New Fracking Report Finds High Levels of Water Consumption and Waste Generation

Earthworks et. al.

October 30, 2013

Analysis of data reveals unfulfilled promise of water recycling, gaps in industry reporting and state enforcement

Charleston, West Virginia, October 30, 2013—Today, a report was released that provides the most recent and comprehensive investigation of water used and waste generated by Marcellus Shale gas extraction operations in West Virginia and Pennsylvania. Based on state and industry data, the report finds that the volumes of water and waste are a cause for concern, and inadequate industry reporting requirements leave the true extent of the problem unknown. 

The report, Water Resource Reporting and Water Footprint from Marcellus Shale Development in West Virginia and Pennsylvania, was co-authored by Evan Hansen, president, and Meghan Betcher, environmental scientist, of the environmental analysis firm Downstream Strategies, and Dustin Mulvaney, Assistant Professor of Sustainable Energy Resources at San Jose State University. The report was developed in collaboration with Earthworks and funded by a Switzer Network Innovation Grant. The full report is available at

Key findings include:

“Water use and contamination are among the most pressing and controversial aspects of shale gas and oil development,” says Evan Hansen of Downstream Strategies. “Industry and policymakers must heed this information to prevent water and waste problems from escalating.”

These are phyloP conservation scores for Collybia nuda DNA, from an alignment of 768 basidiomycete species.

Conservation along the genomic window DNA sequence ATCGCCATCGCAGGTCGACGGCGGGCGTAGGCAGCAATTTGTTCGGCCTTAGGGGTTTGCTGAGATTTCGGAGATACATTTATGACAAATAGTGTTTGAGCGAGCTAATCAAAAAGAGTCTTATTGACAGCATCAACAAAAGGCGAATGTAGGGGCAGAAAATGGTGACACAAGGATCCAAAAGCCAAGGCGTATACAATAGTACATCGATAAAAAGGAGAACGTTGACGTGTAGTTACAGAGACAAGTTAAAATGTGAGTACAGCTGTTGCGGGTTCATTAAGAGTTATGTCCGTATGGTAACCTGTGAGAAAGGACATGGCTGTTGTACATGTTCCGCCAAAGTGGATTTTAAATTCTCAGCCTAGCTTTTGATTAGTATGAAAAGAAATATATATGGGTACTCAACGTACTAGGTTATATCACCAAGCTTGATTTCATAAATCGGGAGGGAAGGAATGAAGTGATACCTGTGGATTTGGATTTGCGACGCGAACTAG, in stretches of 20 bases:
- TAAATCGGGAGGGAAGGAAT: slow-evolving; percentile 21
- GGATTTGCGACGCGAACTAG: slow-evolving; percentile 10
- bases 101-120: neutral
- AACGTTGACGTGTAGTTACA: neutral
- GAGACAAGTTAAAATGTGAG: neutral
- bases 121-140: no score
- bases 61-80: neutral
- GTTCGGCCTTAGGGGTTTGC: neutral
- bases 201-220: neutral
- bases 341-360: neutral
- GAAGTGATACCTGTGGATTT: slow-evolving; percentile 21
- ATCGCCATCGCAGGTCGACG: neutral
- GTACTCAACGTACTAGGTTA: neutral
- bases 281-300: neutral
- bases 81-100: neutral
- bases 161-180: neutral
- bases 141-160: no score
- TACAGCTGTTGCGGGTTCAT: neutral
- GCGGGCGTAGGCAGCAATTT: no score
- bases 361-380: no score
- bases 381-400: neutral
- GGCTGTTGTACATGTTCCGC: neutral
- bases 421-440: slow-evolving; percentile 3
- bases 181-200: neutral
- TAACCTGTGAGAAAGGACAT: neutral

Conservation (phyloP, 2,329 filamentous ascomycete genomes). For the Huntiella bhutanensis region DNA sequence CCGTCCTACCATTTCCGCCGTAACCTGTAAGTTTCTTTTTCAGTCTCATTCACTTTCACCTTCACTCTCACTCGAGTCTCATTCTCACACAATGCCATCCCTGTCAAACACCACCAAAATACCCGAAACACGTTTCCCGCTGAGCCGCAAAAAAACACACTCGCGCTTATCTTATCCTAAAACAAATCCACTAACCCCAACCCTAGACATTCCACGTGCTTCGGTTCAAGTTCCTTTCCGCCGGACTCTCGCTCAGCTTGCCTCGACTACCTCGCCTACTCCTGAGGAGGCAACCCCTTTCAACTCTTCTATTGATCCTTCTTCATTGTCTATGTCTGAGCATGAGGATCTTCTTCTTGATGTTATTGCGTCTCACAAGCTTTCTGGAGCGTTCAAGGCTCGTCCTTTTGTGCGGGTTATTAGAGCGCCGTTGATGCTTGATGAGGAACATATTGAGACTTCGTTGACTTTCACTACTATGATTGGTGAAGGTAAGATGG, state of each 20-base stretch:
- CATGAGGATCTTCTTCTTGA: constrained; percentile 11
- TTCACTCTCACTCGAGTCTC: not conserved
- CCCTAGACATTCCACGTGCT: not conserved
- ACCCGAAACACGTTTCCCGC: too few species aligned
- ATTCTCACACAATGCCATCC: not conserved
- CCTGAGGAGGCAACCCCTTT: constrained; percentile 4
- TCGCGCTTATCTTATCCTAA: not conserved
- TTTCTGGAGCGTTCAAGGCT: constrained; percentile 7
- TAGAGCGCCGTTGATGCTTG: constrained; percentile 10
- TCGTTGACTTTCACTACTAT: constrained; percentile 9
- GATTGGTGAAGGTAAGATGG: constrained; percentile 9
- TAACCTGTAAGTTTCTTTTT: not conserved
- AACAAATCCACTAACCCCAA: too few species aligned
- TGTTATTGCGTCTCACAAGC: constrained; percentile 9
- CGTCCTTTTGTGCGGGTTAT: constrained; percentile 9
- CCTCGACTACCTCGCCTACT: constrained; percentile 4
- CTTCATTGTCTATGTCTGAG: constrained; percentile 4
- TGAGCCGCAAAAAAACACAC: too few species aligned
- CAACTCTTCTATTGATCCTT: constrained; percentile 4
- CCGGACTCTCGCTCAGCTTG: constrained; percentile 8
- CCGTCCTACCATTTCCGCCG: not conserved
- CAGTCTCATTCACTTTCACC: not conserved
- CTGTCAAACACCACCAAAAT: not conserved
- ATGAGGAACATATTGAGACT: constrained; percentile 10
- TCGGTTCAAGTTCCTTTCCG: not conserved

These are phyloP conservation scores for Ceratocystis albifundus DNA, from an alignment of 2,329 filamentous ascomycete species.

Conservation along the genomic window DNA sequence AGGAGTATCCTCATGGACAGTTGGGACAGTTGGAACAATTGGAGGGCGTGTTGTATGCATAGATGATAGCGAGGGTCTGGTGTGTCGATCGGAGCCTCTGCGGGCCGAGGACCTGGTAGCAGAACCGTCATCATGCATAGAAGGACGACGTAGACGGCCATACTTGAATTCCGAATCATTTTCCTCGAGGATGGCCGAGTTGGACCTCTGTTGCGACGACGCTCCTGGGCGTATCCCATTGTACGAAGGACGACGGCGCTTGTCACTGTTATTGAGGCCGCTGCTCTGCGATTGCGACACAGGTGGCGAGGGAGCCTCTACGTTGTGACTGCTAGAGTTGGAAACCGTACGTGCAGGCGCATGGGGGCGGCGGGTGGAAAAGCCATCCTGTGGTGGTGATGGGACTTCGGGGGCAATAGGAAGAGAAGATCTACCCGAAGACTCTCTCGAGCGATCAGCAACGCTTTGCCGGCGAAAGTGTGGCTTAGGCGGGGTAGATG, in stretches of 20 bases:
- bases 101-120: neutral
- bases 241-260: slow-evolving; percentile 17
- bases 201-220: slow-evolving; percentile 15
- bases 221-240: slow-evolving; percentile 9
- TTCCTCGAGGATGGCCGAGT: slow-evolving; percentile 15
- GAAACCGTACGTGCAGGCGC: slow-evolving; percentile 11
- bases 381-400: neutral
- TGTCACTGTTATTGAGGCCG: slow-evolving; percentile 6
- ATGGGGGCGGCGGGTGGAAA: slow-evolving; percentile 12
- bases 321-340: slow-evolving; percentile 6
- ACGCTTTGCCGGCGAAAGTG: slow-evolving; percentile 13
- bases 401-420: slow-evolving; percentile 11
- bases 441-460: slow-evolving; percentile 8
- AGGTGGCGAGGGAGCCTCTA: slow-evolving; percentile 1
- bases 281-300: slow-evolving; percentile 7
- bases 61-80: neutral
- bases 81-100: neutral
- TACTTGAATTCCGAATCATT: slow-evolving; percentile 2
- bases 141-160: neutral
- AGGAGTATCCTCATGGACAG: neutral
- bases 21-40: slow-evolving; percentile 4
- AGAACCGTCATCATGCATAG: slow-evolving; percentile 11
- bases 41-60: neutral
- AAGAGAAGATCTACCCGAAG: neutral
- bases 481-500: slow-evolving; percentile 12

“Our analysis of available data and identification of missing data indicates that, even with new reporting requirements, we still don’t know the full scale of impacts on water resources,” says Dustin Mulvaney of San Jose University. “States should require operators to track and report water and waste at every step, from well pad construction to fracturing to disposal.”

“It is clear from this report that fracking uses and will continue to use considerable water resources, despite industry claims to the contrary,” says Bruce Baizel director of Earthworks’ energy program. “This means we need stronger public oversight of fracking, and also a more robust debate on how much water we are willing to part with for the sake of fracking.”


Downstream Strategies combines sound interdisciplinary skills with a core belief in the importance of protecting the environment and linking economic development with natural resource stewardship.

Dustin Mulvaney is an Assistant Professor of Sustainable Energy at San Jose State University and Principal of EcoShift, specializing in life cycle analysis and other sustainability solutions.

For 25 years, Earthworks has been dedicated to protecting communities and the environment from the impacts of irresponsible mineral and energy development while seeking sustainable solutions.

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Tagged with: water withdrawal, water usage, water contamination, water, waste, fracking

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